Managing and preventing psychosis: it takes a team

An intensive Child Psychiatry clinic at the Montreal Children's Hospital helps to decrease hospitalizations, reduce relapses and prevent suicide in patients who experience psychosis

About three out of every 100 people will have a psychotic episode in their lifetime. And while psychosis is a serious condition that needs prompt treatment, many people recover from a first episode of psychosis and never experience another psychotic episode again. The key, say experts, is prompt and effective treatment that aims to get teens back to their regular lives as quickly as possible.

Thanks to an innovative and intensive First Episode Psychosis Clinic at the Montreal Children’s Hospital, vulnerable patients hospitalized for psychosis are doing just that: getting the comprehensive care and support they need as early as possible, leading to many positive outcomes.

Understanding psychosis

A first episode of psychosis usually occurs in a person’s late teens or early twenties. “When we say that someone is experiencing psychosis, we’re referring to symptoms that indicate the person has lost touch with reality,” explains Michèle Paquette, Clinical Manager of the Montreal Children’s Hospital’s Child Psychiatry Department. “Symptoms of psychosis can include erratic behaviour, increased isolation, fear of others, lack of concentration and paranoid thoughts. It’s extremely important that we get to the bottom of what’s causing a patient’s symptoms so that we can address them as quickly as possible.”

There can be a number of reasons a patient is experiencing psychosis, ranging from a chemical or hormonal imbalance, drug use, or an unrelated medical condition or an untreated mental illness. “Psychosis is not exclusively caused by mental illnesss, but can be present in the context of another disease,” explains Michèle. “Our goal is to do a medical assessment as soon as possible to get a sense of why these symptoms are present, and understand what might be triggering this response.”

A unique model to treat patients quickly and efficiently

Based on a clinic model introduced at the Douglas Hospital in 2008, the First Episode Psychosis Clinic has only been in place for roughly four years at the Montreal Children’s Hospital, but is the only clinic of its kind in the province that treats patients under the age of 16. Together, a team made up of a psychiatrist, an occupational therapist, a social worker, a psychologist, a nurse and social counselors intervene to come up with care plan that relies heavily on psychoeducation, and working with families, schools and community resources, so that patients can spend less time in hospital and more time at home, surrounded by a network of support.

“What we know is that early and intensive intervention when a patient has just experienced an episode of psychosis greatly reduces the likelihood of developing more chronic problems later on, and leads to less hospitalizations and fewer relapses in patients,” says Michèle. “We therefore work to ensure that patients are evaluated within 24 to 72 hours of an episode, and we liaise immediately with community partners to ensure that patients receive prompt intensive follow-up closer to home, or that they come back as outpatients, and that they are compliant with medications that may be prescribed to help them.”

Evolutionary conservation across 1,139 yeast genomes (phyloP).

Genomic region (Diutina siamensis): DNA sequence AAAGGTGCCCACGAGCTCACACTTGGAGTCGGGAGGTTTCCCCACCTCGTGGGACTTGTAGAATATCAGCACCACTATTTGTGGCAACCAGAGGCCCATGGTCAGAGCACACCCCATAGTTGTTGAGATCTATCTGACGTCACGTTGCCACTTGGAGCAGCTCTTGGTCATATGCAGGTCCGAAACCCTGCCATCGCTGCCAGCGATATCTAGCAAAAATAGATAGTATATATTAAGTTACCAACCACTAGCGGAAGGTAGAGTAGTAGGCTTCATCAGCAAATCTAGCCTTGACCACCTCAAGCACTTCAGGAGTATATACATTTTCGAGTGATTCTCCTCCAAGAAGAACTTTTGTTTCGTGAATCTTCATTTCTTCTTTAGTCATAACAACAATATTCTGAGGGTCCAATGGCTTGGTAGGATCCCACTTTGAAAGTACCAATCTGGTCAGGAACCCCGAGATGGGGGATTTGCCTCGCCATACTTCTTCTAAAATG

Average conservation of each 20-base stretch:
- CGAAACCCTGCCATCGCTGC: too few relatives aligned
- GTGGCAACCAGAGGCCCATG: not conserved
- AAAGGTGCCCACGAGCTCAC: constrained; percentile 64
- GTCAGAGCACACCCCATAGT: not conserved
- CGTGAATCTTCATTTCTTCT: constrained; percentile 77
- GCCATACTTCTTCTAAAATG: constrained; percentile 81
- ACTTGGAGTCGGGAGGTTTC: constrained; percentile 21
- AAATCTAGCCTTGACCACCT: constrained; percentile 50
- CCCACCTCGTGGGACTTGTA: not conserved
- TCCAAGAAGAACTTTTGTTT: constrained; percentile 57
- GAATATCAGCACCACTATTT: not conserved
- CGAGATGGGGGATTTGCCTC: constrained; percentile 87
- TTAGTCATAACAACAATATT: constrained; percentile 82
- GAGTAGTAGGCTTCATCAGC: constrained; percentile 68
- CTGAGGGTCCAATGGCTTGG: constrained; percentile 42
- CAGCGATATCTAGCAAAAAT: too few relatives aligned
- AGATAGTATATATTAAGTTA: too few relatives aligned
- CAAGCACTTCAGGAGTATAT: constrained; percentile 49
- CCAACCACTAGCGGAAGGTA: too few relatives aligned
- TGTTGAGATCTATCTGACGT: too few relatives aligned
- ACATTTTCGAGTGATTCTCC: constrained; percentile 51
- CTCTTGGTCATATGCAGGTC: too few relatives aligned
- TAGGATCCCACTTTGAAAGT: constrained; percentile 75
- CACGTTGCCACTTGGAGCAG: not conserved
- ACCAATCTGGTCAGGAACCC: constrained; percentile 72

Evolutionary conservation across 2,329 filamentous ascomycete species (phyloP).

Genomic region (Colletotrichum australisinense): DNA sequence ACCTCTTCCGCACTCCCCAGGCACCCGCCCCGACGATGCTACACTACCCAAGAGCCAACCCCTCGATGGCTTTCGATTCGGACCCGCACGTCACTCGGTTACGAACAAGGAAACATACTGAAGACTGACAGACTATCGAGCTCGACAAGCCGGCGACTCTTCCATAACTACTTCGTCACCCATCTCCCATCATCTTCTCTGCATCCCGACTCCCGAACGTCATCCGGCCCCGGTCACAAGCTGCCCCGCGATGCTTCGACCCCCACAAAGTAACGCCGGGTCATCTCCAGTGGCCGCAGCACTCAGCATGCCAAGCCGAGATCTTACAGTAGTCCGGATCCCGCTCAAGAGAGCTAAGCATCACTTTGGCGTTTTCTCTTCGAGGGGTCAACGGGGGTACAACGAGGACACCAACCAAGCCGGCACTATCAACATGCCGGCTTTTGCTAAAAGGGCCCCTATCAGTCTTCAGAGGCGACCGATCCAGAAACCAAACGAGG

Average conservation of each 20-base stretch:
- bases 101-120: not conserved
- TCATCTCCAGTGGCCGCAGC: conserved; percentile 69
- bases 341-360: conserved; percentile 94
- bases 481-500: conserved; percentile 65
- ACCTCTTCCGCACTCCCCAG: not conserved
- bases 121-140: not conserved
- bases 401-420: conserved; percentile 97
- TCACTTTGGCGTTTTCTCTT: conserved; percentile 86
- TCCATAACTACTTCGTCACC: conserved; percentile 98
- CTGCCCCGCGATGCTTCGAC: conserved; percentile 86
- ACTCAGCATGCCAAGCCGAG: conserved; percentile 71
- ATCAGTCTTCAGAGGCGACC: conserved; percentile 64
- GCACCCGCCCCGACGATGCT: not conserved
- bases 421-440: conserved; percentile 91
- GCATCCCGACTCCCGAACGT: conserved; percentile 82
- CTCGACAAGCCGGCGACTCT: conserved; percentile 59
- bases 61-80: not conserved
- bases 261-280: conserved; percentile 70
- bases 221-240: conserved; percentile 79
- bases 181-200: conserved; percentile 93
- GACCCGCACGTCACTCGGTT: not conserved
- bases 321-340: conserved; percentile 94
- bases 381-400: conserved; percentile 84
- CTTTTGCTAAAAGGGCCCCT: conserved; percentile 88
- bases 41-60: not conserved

Parent instinct is key

When it comes to children and teenagers’ mental health, Michèle insists parents should always trust their gut and seek the advice of a community health professional if they notice their child is behaving differently. “We chalk a lot of things up to being an adolescent. But some behaviours are beyond just being a teen. It’s important to talk to your child if you notice these changes, and to take your child to see a medical professional at your local community clinic or family doctor’s office to investigate further. There could be something going on physically that can be contributing to these behaviours.”

The benefits of seeking help early and being proactive, says Michèle, is that patients go on to do remarkably well. “Close and intense follow-up when these changes in bahviour first start creates a trusting relationship with healthcare professionals that ensures a better level of compliance to treatment,” she adds.

What’s more, it ensures that patients feel equipped to deal with similar triggers when and if they come up in the future, building lifelong coping strategies. On the whole, however, the greatest benefits are seen in terms of how this strategy greatly reduces the risk of suicidality in a particularly vulnerable patient population.

“Intervening early and intensively has so many benefits, but most of them are really seen long term. On the whole, patients require less hospitalizations, they experience fewer relapses, and they typically experience less chronic problems later on in life. It’s extremely positive,” says Michèle.

“A very large proportion of the patients seen in our clinic will be able to go back to their regular lives and be able to pursue their goals without ever experiencing a psychotic episode again. When you think of how many vulnerable patients we can effectively help in using this strategy, it’s very encouraging.”